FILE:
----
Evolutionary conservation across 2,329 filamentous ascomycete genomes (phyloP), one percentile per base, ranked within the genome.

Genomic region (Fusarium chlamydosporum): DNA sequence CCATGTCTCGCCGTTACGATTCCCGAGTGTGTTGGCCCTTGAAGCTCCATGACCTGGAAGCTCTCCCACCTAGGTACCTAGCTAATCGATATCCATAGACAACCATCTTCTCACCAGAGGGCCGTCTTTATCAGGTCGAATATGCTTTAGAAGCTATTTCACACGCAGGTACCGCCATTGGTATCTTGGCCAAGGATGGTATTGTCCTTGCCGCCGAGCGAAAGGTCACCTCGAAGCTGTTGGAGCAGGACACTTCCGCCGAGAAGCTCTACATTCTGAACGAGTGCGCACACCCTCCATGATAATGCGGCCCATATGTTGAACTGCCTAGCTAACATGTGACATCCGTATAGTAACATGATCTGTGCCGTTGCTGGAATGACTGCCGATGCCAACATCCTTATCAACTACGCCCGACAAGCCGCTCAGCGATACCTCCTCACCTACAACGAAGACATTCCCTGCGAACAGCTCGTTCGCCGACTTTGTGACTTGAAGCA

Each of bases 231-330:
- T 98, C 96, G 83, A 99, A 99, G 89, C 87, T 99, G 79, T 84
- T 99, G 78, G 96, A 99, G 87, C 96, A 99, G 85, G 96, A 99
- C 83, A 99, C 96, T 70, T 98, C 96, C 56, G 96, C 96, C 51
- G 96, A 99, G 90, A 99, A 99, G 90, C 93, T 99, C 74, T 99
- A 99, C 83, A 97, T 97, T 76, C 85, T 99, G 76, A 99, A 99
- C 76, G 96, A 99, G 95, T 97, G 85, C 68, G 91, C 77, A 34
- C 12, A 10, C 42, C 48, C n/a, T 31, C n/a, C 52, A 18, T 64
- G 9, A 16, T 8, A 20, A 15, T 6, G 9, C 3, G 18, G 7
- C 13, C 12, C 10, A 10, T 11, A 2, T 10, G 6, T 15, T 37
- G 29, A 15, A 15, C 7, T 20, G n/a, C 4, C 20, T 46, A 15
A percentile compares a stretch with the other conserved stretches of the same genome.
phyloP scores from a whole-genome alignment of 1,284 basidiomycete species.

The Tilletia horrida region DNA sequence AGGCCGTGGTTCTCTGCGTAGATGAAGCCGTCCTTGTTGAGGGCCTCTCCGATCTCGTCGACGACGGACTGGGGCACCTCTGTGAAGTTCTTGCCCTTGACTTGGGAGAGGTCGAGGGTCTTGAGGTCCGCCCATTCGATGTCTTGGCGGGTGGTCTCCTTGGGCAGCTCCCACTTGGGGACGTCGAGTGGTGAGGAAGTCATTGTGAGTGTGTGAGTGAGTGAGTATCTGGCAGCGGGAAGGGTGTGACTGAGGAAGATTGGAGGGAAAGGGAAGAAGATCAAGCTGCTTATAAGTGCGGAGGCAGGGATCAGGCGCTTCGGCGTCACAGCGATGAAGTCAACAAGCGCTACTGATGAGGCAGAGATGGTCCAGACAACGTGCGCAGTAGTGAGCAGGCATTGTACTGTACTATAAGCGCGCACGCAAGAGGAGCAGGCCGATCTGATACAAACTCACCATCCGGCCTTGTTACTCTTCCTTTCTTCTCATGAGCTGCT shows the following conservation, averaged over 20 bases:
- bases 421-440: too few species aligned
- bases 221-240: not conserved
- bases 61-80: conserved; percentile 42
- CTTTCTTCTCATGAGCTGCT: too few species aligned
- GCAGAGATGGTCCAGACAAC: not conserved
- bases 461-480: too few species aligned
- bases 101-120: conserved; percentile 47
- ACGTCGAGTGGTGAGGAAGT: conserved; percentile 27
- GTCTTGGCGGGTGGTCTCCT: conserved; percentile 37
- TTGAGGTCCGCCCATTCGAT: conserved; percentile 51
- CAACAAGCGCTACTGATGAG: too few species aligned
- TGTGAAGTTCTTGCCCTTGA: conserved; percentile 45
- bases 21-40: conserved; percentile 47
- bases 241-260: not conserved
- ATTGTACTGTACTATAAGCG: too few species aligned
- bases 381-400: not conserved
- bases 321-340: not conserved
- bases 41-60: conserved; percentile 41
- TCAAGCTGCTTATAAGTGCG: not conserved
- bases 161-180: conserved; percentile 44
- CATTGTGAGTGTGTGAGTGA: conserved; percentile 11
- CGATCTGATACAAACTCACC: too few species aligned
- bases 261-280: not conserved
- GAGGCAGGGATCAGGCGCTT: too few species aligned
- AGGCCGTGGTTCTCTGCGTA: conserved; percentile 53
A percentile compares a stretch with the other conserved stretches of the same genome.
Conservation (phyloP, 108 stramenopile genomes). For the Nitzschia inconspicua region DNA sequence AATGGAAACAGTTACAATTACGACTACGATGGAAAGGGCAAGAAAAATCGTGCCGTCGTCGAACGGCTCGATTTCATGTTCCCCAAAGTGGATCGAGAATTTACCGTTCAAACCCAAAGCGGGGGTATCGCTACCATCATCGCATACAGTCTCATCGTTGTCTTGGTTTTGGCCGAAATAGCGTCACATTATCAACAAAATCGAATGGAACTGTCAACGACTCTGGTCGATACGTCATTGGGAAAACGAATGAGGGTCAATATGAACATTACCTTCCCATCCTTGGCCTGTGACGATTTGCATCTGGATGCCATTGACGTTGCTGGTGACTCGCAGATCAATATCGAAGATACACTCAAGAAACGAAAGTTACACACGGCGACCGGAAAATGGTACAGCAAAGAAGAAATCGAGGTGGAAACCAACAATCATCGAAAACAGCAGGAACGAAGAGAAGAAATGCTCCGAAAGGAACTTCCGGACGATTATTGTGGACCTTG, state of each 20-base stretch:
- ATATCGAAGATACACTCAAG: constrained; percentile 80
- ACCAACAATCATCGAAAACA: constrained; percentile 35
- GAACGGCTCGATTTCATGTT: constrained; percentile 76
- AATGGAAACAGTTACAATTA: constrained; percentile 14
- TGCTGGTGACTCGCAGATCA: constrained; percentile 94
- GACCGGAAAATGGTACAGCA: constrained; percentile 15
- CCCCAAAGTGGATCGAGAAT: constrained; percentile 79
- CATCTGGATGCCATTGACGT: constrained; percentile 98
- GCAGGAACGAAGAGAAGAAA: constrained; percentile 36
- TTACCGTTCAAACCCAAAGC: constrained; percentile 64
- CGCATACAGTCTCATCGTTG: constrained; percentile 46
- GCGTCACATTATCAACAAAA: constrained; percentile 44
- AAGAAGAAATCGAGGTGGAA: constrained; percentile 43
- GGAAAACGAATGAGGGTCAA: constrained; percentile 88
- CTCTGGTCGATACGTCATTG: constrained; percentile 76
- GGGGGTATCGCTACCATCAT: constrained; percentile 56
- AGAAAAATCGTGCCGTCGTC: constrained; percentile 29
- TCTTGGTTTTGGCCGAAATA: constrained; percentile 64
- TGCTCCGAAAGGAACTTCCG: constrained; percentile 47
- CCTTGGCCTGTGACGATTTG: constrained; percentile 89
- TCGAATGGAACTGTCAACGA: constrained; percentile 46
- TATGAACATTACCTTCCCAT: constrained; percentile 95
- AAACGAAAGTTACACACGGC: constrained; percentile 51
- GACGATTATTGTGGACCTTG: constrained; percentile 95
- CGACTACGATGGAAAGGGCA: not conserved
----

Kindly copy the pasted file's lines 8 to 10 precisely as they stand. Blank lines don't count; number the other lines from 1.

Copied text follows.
- A 99, C 83, A 97, T 97, T 76, C 85, T 99, G 76, A 99, A 99
- C 76, G 96, A 99, G 95, T 97, G 85, C 68, G 91, C 77, A 34
- C 12, A 10, C 42, C 48, C n/a, T 31, C n/a, C 52, A 18, T 64